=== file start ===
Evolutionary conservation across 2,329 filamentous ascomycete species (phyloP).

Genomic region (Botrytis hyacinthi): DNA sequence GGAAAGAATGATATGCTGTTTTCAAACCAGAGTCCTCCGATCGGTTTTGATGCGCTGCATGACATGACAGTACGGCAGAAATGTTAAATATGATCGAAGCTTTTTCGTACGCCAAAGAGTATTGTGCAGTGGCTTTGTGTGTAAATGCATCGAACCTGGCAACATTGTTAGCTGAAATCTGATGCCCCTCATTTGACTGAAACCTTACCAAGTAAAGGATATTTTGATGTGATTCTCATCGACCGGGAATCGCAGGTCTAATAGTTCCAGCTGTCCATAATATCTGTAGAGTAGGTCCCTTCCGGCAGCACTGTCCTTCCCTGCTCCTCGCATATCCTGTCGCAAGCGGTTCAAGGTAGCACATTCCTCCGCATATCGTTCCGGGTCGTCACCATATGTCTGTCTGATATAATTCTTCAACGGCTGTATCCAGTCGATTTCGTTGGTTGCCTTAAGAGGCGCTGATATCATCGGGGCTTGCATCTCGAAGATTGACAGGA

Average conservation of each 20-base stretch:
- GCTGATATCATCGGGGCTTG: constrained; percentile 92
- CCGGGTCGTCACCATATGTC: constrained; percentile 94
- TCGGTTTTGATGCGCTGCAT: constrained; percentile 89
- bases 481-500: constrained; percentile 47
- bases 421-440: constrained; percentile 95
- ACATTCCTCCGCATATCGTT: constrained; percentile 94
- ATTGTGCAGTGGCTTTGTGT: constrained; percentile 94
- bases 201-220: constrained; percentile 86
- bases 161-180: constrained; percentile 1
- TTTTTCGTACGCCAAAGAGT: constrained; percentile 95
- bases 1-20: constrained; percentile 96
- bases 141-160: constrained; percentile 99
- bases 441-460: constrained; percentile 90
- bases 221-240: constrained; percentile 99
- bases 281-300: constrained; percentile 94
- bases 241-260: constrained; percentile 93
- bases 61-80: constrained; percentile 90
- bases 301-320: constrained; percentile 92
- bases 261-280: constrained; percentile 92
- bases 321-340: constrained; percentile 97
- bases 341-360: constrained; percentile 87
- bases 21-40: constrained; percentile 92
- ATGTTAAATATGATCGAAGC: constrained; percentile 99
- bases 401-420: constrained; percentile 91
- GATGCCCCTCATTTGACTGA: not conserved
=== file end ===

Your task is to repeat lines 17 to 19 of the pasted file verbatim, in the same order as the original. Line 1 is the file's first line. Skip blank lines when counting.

- bases 221-240: constrained; percentile 99
- bases 281-300: constrained; percentile 94
- bases 241-260: constrained; percentile 93